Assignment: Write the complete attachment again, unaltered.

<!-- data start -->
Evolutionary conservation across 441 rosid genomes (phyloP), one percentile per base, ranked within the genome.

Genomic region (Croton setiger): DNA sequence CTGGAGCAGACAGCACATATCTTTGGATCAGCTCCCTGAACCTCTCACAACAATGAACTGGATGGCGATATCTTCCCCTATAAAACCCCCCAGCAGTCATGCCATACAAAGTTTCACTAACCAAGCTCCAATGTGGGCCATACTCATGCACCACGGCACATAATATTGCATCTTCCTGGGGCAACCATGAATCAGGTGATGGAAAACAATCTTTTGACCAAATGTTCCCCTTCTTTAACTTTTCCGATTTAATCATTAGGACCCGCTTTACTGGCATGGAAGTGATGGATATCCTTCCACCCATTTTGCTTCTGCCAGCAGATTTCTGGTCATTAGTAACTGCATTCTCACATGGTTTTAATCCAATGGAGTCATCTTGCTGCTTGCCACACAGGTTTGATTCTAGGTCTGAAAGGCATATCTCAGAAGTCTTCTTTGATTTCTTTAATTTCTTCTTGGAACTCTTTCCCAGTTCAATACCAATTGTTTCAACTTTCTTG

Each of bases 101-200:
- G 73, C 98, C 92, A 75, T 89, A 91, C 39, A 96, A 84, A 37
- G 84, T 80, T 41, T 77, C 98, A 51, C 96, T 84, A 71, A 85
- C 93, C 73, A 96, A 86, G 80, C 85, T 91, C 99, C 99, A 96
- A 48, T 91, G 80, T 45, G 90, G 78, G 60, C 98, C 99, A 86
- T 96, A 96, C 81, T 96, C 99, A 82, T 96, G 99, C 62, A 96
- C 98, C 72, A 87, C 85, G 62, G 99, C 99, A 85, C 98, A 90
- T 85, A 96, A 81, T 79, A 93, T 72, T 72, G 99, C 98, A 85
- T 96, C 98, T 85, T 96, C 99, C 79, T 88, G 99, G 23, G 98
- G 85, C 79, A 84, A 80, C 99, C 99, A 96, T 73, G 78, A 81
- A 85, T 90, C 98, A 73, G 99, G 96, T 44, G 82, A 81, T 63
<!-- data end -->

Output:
Evolutionary conservation across 441 rosid genomes (phyloP), one percentile per base, ranked within the genome.

Genomic region (Croton setiger): DNA sequence CTGGAGCAGACAGCACATATCTTTGGATCAGCTCCCTGAACCTCTCACAACAATGAACTGGATGGCGATATCTTCCCCTATAAAACCCCCCAGCAGTCATGCCATACAAAGTTTCACTAACCAAGCTCCAATGTGGGCCATACTCATGCACCACGGCACATAATATTGCATCTTCCTGGGGCAACCATGAATCAGGTGATGGAAAACAATCTTTTGACCAAATGTTCCCCTTCTTTAACTTTTCCGATTTAATCATTAGGACCCGCTTTACTGGCATGGAAGTGATGGATATCCTTCCACCCATTTTGCTTCTGCCAGCAGATTTCTGGTCATTAGTAACTGCATTCTCACATGGTTTTAATCCAATGGAGTCATCTTGCTGCTTGCCACACAGGTTTGATTCTAGGTCTGAAAGGCATATCTCAGAAGTCTTCTTTGATTTCTTTAATTTCTTCTTGGAACTCTTTCCCAGTTCAATACCAATTGTTTCAACTTTCTTG

Each of bases 101-200:
- G 73, C 98, C 92, A 75, T 89, A 91, C 39, A 96, A 84, A 37
- G 84, T 80, T 41, T 77, C 98, A 51, C 96, T 84, A 71, A 85
- C 93, C 73, A 96, A 86, G 80, C 85, T 91, C 99, C 99, A 96
- A 48, T 91, G 80, T 45, G 90, G 78, G 60, C 98, C 99, A 86
- T 96, A 96, C 81, T 96, C 99, A 82, T 96, G 99, C 62, A 96
- C 98, C 72, A 87, C 85, G 62, G 99, C 99, A 85, C 98, A 90
- T 85, A 96, A 81, T 79, A 93, T 72, T 72, G 99, C 98, A 85
- T 96, C 98, T 85, T 96, C 99, C 79, T 88, G 99, G 23, G 98
- G 85, C 79, A 84, A 80, C 99, C 99, A 96, T 73, G 78, A 81
- A 85, T 90, C 98, A 73, G 99, G 96, T 44, G 82, A 81, T 63